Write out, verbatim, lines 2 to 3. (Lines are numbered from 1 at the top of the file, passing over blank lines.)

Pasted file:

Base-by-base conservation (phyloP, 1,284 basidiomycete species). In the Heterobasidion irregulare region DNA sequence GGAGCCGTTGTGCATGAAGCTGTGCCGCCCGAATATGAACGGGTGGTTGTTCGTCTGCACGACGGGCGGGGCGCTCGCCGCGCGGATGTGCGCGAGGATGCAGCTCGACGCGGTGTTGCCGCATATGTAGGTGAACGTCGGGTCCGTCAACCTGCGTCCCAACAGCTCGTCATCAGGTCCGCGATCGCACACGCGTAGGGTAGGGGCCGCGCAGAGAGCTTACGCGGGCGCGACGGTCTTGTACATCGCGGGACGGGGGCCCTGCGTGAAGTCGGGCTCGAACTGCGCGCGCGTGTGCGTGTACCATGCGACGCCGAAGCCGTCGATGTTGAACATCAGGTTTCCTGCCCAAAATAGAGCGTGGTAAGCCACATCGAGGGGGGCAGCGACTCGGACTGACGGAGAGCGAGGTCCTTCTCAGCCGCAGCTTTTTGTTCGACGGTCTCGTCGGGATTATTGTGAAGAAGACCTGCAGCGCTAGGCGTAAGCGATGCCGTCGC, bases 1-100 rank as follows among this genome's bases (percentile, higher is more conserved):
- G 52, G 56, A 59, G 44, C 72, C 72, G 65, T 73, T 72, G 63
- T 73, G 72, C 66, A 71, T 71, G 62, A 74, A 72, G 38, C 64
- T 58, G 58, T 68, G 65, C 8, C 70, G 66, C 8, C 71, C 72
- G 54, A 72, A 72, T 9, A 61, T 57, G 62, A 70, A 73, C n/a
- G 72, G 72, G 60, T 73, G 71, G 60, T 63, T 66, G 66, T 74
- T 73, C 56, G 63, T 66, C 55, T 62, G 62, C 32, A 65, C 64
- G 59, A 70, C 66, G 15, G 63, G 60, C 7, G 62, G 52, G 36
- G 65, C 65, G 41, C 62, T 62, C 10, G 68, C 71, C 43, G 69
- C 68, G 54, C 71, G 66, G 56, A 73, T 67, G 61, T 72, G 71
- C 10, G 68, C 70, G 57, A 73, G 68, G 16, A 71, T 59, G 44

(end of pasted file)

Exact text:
- G 52, G 56, A 59, G 44, C 72, C 72, G 65, T 73, T 72, G 63
- T 73, G 72, C 66, A 71, T 71, G 62, A 74, A 72, G 38, C 64